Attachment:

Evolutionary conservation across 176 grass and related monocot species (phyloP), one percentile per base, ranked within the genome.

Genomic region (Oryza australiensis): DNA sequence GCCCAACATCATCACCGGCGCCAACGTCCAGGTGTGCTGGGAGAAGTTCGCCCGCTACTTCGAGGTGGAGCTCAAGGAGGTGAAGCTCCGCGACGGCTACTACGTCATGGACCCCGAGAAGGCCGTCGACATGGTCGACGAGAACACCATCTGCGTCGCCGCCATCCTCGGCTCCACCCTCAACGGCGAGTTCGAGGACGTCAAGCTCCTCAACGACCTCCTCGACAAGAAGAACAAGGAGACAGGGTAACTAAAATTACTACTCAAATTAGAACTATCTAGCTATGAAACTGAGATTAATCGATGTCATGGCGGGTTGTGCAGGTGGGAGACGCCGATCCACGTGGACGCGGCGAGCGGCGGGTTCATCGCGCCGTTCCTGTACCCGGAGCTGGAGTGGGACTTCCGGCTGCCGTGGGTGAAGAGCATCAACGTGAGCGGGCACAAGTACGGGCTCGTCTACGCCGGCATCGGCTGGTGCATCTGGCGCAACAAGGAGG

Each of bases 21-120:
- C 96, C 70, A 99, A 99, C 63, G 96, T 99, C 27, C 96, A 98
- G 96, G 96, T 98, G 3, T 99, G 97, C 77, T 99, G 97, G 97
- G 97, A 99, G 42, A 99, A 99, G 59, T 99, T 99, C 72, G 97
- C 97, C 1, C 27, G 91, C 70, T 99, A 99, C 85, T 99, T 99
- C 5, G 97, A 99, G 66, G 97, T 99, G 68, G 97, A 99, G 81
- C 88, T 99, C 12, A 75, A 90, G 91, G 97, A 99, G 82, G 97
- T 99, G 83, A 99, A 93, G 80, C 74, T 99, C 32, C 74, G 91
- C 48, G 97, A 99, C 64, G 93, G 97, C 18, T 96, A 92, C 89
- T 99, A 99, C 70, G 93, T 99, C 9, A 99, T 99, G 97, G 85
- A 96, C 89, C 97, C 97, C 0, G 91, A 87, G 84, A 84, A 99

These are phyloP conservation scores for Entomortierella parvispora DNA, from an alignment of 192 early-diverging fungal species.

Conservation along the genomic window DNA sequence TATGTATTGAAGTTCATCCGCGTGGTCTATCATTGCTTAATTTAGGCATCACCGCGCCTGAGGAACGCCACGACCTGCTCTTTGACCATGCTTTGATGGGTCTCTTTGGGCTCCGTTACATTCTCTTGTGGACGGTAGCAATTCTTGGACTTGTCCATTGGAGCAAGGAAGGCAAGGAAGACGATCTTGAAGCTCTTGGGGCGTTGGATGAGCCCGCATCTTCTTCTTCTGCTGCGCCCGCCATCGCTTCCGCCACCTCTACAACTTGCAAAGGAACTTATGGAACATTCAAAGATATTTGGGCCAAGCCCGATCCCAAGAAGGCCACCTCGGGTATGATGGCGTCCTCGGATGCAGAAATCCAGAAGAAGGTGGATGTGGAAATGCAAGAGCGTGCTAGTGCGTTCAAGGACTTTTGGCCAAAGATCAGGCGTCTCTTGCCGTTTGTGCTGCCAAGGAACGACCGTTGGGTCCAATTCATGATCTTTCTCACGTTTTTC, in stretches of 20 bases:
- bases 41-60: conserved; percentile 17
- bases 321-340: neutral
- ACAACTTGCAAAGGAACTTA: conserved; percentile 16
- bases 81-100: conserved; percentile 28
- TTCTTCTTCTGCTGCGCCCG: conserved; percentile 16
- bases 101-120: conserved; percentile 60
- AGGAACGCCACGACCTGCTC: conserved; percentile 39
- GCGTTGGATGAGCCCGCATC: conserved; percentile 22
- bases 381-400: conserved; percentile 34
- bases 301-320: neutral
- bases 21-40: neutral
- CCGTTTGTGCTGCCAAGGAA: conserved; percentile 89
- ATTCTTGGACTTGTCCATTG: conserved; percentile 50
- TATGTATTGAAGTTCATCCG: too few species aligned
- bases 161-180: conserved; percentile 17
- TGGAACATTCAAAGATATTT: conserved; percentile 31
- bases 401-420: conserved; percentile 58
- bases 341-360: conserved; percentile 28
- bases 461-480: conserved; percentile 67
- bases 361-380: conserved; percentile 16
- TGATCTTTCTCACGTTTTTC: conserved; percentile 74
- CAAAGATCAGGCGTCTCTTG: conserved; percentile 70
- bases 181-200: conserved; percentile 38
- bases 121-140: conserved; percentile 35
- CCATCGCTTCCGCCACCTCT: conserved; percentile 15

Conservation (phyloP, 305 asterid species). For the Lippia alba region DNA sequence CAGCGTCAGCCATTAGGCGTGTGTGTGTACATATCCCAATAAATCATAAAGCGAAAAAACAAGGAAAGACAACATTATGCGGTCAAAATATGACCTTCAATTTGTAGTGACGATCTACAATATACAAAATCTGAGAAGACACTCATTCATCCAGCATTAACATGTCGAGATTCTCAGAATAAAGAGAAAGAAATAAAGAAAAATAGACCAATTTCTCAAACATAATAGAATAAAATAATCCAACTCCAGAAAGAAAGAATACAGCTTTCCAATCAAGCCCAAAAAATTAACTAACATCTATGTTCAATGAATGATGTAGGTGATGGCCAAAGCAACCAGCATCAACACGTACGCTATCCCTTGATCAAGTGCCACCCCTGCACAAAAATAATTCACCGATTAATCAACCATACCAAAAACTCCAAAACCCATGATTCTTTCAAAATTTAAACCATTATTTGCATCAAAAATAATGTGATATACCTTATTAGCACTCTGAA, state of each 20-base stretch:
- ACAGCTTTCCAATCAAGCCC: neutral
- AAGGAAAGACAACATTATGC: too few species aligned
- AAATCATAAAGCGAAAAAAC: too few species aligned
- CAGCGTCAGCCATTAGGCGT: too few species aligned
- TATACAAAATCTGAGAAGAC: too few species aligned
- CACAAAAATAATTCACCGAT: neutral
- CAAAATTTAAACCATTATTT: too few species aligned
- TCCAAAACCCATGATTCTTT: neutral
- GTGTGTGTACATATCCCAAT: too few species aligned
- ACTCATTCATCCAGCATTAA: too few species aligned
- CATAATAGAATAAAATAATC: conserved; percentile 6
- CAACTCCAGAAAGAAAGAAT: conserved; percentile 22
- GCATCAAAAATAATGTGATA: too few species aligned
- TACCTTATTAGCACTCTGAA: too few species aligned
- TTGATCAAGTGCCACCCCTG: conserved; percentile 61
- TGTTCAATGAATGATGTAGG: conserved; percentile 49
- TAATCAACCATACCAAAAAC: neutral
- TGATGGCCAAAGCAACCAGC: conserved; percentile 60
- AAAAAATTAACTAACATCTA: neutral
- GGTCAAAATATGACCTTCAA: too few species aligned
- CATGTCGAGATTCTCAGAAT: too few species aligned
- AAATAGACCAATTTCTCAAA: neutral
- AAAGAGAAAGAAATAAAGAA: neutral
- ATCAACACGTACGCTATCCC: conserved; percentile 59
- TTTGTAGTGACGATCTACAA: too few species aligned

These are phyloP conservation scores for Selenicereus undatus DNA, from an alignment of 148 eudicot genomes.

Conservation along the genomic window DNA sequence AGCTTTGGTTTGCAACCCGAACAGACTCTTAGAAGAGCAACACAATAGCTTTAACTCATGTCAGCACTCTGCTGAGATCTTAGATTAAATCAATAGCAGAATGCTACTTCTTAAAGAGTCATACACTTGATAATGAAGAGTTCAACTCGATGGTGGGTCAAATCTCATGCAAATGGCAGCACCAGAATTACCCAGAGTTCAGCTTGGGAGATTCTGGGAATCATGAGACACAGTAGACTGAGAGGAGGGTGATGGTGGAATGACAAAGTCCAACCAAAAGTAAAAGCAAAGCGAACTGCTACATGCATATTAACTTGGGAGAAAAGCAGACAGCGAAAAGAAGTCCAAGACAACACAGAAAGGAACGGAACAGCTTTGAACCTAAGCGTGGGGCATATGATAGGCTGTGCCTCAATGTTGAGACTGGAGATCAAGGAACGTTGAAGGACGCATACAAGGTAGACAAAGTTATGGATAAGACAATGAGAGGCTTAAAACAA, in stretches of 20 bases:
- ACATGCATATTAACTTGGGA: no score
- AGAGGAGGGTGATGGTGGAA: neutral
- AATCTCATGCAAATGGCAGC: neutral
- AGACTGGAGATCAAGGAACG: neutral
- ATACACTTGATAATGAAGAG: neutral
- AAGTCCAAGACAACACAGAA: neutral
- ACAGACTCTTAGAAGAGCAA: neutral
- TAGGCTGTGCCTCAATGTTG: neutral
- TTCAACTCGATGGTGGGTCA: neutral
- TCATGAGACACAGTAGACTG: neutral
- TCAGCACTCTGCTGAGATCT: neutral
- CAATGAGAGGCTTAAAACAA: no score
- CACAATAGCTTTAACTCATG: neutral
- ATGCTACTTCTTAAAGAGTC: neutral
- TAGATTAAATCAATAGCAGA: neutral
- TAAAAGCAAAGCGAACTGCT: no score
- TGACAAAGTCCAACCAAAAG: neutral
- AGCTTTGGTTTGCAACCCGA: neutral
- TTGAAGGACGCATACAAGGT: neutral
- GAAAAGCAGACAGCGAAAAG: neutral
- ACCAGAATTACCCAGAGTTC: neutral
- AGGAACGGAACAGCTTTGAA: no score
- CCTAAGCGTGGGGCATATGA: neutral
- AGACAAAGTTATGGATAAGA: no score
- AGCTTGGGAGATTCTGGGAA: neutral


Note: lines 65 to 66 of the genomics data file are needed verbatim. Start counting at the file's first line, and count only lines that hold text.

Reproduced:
- ATCAACACGTACGCTATCCC: conserved; percentile 59
- TTTGTAGTGACGATCTACAA: too few species aligned